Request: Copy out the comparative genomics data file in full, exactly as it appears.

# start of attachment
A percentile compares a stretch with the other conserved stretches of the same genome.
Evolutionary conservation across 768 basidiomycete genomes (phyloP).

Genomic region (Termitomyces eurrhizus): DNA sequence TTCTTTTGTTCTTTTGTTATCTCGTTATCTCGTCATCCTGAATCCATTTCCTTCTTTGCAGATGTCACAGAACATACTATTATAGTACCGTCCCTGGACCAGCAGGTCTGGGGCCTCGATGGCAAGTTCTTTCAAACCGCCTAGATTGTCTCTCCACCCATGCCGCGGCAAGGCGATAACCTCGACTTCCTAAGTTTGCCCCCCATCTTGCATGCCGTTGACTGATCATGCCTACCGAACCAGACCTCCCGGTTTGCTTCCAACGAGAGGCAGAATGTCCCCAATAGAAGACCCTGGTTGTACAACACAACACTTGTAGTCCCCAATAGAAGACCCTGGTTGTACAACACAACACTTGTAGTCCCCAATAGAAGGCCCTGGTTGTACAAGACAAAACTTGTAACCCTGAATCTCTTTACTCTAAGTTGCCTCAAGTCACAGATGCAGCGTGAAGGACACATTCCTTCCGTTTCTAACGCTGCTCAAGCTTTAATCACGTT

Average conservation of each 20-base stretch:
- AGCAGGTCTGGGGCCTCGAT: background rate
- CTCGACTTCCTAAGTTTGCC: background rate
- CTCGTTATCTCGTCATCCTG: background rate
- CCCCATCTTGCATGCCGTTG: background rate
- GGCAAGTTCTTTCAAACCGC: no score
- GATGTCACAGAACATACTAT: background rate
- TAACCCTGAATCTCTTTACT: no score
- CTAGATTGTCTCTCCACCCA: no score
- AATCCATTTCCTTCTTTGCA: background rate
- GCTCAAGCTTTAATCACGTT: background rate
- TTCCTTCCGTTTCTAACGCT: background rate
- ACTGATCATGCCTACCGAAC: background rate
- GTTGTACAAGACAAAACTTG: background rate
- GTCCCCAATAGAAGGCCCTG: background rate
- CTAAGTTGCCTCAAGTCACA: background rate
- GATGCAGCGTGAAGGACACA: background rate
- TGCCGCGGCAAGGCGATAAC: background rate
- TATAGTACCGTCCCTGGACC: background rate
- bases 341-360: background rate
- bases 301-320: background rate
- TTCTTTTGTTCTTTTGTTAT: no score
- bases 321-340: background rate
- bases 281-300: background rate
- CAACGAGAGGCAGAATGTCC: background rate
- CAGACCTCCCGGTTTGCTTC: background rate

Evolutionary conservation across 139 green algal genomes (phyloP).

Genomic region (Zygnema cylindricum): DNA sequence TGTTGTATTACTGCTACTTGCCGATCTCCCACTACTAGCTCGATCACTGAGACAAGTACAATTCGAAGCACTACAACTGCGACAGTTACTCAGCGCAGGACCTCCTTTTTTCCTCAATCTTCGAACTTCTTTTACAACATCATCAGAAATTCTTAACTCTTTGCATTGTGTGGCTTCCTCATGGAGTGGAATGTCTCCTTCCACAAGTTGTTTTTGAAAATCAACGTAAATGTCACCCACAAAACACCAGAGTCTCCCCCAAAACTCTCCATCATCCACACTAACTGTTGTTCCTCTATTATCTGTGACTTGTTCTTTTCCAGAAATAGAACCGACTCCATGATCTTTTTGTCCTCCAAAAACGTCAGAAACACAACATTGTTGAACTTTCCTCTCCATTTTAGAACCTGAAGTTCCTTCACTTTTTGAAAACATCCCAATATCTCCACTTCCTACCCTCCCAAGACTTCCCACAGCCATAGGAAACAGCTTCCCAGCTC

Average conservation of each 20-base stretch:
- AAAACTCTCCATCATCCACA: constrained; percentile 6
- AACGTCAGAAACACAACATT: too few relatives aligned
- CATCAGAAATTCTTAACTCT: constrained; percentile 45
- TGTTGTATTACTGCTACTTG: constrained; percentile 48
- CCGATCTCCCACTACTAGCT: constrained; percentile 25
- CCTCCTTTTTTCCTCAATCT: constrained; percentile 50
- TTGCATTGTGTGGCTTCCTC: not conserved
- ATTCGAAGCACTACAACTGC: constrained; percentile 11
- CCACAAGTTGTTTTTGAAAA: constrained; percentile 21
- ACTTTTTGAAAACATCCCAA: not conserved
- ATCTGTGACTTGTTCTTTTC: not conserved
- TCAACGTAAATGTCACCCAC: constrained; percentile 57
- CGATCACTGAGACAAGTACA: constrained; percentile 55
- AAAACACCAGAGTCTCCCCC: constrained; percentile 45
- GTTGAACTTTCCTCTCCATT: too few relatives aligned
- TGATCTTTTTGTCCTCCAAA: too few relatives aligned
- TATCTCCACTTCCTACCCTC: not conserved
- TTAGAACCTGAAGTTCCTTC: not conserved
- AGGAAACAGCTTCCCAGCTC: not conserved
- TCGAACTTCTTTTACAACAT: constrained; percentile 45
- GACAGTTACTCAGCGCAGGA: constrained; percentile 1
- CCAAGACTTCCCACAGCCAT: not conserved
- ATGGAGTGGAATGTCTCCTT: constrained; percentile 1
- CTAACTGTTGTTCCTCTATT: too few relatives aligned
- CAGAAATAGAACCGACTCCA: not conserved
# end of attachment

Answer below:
A percentile compares a stretch with the other conserved stretches of the same genome.
Evolutionary conservation across 768 basidiomycete genomes (phyloP).

Genomic region (Termitomyces eurrhizus): DNA sequence TTCTTTTGTTCTTTTGTTATCTCGTTATCTCGTCATCCTGAATCCATTTCCTTCTTTGCAGATGTCACAGAACATACTATTATAGTACCGTCCCTGGACCAGCAGGTCTGGGGCCTCGATGGCAAGTTCTTTCAAACCGCCTAGATTGTCTCTCCACCCATGCCGCGGCAAGGCGATAACCTCGACTTCCTAAGTTTGCCCCCCATCTTGCATGCCGTTGACTGATCATGCCTACCGAACCAGACCTCCCGGTTTGCTTCCAACGAGAGGCAGAATGTCCCCAATAGAAGACCCTGGTTGTACAACACAACACTTGTAGTCCCCAATAGAAGACCCTGGTTGTACAACACAACACTTGTAGTCCCCAATAGAAGGCCCTGGTTGTACAAGACAAAACTTGTAACCCTGAATCTCTTTACTCTAAGTTGCCTCAAGTCACAGATGCAGCGTGAAGGACACATTCCTTCCGTTTCTAACGCTGCTCAAGCTTTAATCACGTT

Average conservation of each 20-base stretch:
- AGCAGGTCTGGGGCCTCGAT: background rate
- CTCGACTTCCTAAGTTTGCC: background rate
- CTCGTTATCTCGTCATCCTG: background rate
- CCCCATCTTGCATGCCGTTG: background rate
- GGCAAGTTCTTTCAAACCGC: no score
- GATGTCACAGAACATACTAT: background rate
- TAACCCTGAATCTCTTTACT: no score
- CTAGATTGTCTCTCCACCCA: no score
- AATCCATTTCCTTCTTTGCA: background rate
- GCTCAAGCTTTAATCACGTT: background rate
- TTCCTTCCGTTTCTAACGCT: background rate
- ACTGATCATGCCTACCGAAC: background rate
- GTTGTACAAGACAAAACTTG: background rate
- GTCCCCAATAGAAGGCCCTG: background rate
- CTAAGTTGCCTCAAGTCACA: background rate
- GATGCAGCGTGAAGGACACA: background rate
- TGCCGCGGCAAGGCGATAAC: background rate
- TATAGTACCGTCCCTGGACC: background rate
- bases 341-360: background rate
- bases 301-320: background rate
- TTCTTTTGTTCTTTTGTTAT: no score
- bases 321-340: background rate
- bases 281-300: background rate
- CAACGAGAGGCAGAATGTCC: background rate
- CAGACCTCCCGGTTTGCTTC: background rate

Evolutionary conservation across 139 green algal genomes (phyloP).

Genomic region (Zygnema cylindricum): DNA sequence TGTTGTATTACTGCTACTTGCCGATCTCCCACTACTAGCTCGATCACTGAGACAAGTACAATTCGAAGCACTACAACTGCGACAGTTACTCAGCGCAGGACCTCCTTTTTTCCTCAATCTTCGAACTTCTTTTACAACATCATCAGAAATTCTTAACTCTTTGCATTGTGTGGCTTCCTCATGGAGTGGAATGTCTCCTTCCACAAGTTGTTTTTGAAAATCAACGTAAATGTCACCCACAAAACACCAGAGTCTCCCCCAAAACTCTCCATCATCCACACTAACTGTTGTTCCTCTATTATCTGTGACTTGTTCTTTTCCAGAAATAGAACCGACTCCATGATCTTTTTGTCCTCCAAAAACGTCAGAAACACAACATTGTTGAACTTTCCTCTCCATTTTAGAACCTGAAGTTCCTTCACTTTTTGAAAACATCCCAATATCTCCACTTCCTACCCTCCCAAGACTTCCCACAGCCATAGGAAACAGCTTCCCAGCTC

Average conservation of each 20-base stretch:
- AAAACTCTCCATCATCCACA: constrained; percentile 6
- AACGTCAGAAACACAACATT: too few relatives aligned
- CATCAGAAATTCTTAACTCT: constrained; percentile 45
- TGTTGTATTACTGCTACTTG: constrained; percentile 48
- CCGATCTCCCACTACTAGCT: constrained; percentile 25
- CCTCCTTTTTTCCTCAATCT: constrained; percentile 50
- TTGCATTGTGTGGCTTCCTC: not conserved
- ATTCGAAGCACTACAACTGC: constrained; percentile 11
- CCACAAGTTGTTTTTGAAAA: constrained; percentile 21
- ACTTTTTGAAAACATCCCAA: not conserved
- ATCTGTGACTTGTTCTTTTC: not conserved
- TCAACGTAAATGTCACCCAC: constrained; percentile 57
- CGATCACTGAGACAAGTACA: constrained; percentile 55
- AAAACACCAGAGTCTCCCCC: constrained; percentile 45
- GTTGAACTTTCCTCTCCATT: too few relatives aligned
- TGATCTTTTTGTCCTCCAAA: too few relatives aligned
- TATCTCCACTTCCTACCCTC: not conserved
- TTAGAACCTGAAGTTCCTTC: not conserved
- AGGAAACAGCTTCCCAGCTC: not conserved
- TCGAACTTCTTTTACAACAT: constrained; percentile 45
- GACAGTTACTCAGCGCAGGA: constrained; percentile 1
- CCAAGACTTCCCACAGCCAT: not conserved
- ATGGAGTGGAATGTCTCCTT: constrained; percentile 1
- CTAACTGTTGTTCCTCTATT: too few relatives aligned
- CAGAAATAGAACCGACTCCA: not conserved